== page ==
Manuscript volume containing 'A general abstract of the stamp duties for thirty years, ending the 2nd August 1764, distinguishing each year'. The abstract is signed 'Made out and carefully examined by I Harris, pro Comptroller'.
English stamp duties, 1734-1764
- This material is held at
- ReferenceGB 96 MS 383
- Dates of Creation
- Name of Creator
- Language of MaterialEnglish
- Physical Description1 volume containing 33 leaves
Scope and Content
Administrative / Biographical History
Stamp duties were first introduced in England in 1694 by an Act of Parliament (5 & 6 William and Mary c.21). It was a form of taxation, originally levied on legal documents, which required them to use stamped paper. This was soon extended to other items, and became used as a method of social control, for example through the taxation of dice to prevent gambling. The creator is possibly James Harris (English philologist, 1709-1780). Trained as a lawyer. MP for the Borough of Christ Church from 1761-1780. Elected Lord of the Admiralty in 1762 and Lord of the Treasury in 1763 (to 1765). Made Secretary and Comptroller General to the Queen in 1774. Wrote Hermes, or a philosophical inquiry concerning universal grammar (1751).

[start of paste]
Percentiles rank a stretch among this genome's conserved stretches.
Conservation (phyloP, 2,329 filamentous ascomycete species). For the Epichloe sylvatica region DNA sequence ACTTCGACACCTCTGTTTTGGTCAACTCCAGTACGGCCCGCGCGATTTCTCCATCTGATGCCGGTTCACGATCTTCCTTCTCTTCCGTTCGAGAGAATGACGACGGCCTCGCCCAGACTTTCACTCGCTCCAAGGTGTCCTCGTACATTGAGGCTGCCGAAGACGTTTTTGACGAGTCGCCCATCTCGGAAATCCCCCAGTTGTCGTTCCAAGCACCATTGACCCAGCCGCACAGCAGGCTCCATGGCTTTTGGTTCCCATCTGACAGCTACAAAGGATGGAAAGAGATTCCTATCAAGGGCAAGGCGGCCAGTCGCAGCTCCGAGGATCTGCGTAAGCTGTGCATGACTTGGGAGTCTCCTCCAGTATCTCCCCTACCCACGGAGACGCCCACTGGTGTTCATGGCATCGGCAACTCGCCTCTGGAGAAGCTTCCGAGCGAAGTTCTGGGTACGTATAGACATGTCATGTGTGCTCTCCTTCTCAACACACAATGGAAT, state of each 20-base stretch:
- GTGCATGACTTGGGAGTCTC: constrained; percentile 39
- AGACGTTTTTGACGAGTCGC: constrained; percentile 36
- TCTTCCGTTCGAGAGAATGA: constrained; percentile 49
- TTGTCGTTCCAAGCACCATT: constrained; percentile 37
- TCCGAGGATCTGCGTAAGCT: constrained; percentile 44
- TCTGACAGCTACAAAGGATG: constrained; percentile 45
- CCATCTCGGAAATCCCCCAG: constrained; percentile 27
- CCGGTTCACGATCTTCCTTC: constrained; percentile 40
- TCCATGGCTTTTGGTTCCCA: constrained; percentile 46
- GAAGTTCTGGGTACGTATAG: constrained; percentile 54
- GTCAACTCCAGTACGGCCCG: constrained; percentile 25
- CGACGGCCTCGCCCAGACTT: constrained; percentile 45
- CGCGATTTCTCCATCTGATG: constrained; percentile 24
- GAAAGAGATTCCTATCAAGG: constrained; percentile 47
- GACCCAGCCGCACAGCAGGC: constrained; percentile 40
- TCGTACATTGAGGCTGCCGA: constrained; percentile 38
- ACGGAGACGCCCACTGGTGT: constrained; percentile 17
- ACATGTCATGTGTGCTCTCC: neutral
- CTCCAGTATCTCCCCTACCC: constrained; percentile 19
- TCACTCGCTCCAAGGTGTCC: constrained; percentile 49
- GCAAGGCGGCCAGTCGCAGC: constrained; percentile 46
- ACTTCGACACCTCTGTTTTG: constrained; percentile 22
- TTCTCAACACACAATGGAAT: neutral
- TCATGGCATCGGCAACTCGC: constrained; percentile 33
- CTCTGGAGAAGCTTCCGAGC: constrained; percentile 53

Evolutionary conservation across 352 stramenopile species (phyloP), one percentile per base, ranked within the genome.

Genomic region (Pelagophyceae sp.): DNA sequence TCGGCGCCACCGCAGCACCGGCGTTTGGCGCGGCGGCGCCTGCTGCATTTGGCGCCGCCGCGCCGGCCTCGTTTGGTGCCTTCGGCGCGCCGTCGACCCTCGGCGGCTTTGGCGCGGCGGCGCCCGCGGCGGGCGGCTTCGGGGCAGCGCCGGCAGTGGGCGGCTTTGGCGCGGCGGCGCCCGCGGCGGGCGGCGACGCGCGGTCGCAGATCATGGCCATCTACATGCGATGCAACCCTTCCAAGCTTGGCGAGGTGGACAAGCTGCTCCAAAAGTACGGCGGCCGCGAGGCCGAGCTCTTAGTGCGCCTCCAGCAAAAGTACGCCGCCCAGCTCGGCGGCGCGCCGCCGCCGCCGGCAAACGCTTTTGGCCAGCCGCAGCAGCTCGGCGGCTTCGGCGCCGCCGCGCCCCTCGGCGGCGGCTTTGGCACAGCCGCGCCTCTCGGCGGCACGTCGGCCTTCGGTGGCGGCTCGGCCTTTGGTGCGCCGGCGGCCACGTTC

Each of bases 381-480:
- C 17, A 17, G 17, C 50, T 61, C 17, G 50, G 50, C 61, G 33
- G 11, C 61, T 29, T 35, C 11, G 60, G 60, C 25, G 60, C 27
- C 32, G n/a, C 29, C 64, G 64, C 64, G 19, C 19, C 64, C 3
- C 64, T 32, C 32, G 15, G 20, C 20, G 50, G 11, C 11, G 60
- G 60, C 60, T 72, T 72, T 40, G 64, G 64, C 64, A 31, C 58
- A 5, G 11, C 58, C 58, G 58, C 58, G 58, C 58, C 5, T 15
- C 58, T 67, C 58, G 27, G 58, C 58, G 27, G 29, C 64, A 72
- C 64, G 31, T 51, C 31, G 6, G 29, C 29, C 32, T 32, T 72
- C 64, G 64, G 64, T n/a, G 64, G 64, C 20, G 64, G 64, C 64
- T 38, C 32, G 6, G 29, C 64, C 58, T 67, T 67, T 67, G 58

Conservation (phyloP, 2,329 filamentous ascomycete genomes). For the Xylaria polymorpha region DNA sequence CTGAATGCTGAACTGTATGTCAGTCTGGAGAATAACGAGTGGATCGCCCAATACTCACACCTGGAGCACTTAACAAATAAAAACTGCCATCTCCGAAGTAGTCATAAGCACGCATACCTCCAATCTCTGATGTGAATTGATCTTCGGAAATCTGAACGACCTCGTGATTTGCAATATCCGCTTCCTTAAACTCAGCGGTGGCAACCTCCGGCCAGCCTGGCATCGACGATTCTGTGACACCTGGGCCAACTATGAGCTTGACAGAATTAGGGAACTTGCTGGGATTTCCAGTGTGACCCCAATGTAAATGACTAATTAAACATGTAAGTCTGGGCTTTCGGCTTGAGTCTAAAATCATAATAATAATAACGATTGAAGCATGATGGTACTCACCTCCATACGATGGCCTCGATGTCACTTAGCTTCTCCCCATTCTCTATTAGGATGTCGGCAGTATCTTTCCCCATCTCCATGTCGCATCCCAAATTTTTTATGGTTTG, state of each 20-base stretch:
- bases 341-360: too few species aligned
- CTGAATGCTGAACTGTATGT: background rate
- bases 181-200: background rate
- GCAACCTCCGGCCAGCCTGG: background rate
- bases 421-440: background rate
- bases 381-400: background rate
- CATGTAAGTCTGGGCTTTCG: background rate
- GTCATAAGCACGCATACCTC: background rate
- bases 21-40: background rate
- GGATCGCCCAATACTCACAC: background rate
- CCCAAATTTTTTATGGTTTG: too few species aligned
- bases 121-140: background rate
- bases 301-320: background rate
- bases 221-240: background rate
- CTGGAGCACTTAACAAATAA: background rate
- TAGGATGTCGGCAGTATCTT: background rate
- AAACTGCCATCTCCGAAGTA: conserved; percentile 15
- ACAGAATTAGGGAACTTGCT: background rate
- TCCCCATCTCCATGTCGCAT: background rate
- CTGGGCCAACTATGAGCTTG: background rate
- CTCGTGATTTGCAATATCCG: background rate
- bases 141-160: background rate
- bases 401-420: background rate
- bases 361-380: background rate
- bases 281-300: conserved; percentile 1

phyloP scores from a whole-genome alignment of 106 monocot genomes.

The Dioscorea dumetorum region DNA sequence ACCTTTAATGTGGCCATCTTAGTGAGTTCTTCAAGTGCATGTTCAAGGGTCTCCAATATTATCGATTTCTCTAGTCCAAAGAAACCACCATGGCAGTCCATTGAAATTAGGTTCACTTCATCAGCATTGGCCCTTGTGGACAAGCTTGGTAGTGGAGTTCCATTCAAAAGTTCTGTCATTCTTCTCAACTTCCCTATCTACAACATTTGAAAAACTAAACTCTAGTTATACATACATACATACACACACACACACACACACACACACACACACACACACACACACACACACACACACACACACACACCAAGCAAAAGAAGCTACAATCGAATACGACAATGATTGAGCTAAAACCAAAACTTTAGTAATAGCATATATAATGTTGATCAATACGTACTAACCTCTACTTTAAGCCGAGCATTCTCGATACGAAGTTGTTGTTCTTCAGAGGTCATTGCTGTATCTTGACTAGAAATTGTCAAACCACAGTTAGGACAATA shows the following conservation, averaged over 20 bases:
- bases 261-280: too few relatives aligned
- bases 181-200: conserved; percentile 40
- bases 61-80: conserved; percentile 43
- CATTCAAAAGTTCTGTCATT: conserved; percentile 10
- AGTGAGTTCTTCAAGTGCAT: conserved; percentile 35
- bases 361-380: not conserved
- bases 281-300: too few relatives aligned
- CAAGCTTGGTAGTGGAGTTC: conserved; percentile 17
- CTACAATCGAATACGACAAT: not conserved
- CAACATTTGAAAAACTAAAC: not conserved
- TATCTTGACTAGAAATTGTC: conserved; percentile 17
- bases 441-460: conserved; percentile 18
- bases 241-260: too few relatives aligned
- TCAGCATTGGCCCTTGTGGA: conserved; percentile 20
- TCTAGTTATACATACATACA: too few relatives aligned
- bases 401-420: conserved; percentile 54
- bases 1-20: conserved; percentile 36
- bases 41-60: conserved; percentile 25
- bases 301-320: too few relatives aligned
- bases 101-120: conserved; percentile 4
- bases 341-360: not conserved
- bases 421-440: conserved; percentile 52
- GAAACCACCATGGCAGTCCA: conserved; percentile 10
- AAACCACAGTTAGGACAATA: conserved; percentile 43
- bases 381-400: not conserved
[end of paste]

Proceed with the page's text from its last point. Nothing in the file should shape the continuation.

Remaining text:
Conditions Governing Access
Access to this collection is unrestricted for the purpose of private study and personal research within the supervised environment and restrictions of the Library's Palaeography Room. Uncatalogued material may not be seen. Please contact the University Archivist for details.
Bought from C.W. Traylen in 1951.
Other Finding Aids
Collection level description.
Physical Characteristics and/or Technical Requirements
Manuscript obling folio.
Compiled by Sarah Aitchison as part of the RSLP AIM25 Project.
Conditions Governing Use
Copies may be made, subject to the condition of the original. Copying must be undertaken by the Palaeography Room staff, who will need a minimum of 24 hours to process requests.
This manuscript contains the bookplate of William Charles de Meuron Wentworth-Fitzwilliam, 7th Earl Fitzwilliam (1872-1943).